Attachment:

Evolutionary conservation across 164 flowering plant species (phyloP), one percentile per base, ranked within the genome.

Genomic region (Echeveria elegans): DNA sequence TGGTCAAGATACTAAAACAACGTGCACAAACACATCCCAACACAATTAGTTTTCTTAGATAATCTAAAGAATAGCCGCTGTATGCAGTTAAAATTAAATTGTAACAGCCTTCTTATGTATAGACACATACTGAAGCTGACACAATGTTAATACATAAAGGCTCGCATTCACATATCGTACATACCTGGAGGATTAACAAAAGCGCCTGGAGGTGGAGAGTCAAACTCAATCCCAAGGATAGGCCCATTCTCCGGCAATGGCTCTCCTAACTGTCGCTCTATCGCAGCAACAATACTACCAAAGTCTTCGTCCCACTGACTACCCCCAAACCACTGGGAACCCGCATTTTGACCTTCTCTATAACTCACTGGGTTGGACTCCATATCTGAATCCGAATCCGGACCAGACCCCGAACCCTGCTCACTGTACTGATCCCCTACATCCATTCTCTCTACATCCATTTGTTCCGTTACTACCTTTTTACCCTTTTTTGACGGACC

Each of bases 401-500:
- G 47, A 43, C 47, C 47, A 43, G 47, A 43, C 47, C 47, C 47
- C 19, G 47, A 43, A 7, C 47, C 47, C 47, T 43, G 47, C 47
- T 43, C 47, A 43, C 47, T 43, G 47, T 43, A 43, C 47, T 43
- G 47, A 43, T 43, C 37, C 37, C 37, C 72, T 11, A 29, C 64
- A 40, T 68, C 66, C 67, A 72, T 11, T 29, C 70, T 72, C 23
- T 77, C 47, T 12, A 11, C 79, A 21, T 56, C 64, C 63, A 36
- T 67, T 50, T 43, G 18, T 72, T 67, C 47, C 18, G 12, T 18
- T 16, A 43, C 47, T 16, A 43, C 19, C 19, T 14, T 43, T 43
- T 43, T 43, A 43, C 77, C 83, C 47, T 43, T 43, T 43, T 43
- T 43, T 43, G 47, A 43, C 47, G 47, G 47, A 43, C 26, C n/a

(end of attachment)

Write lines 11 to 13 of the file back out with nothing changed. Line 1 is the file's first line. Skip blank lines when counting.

- T 16, A 43, C 47, T 16, A 43, C 19, C 19, T 14, T 43, T 43
- T 43, T 43, A 43, C 77, C 83, C 47, T 43, T 43, T 43, T 43
- T 43, T 43, G 47, A 43, C 47, G 47, G 47, A 43, C 26, C n/a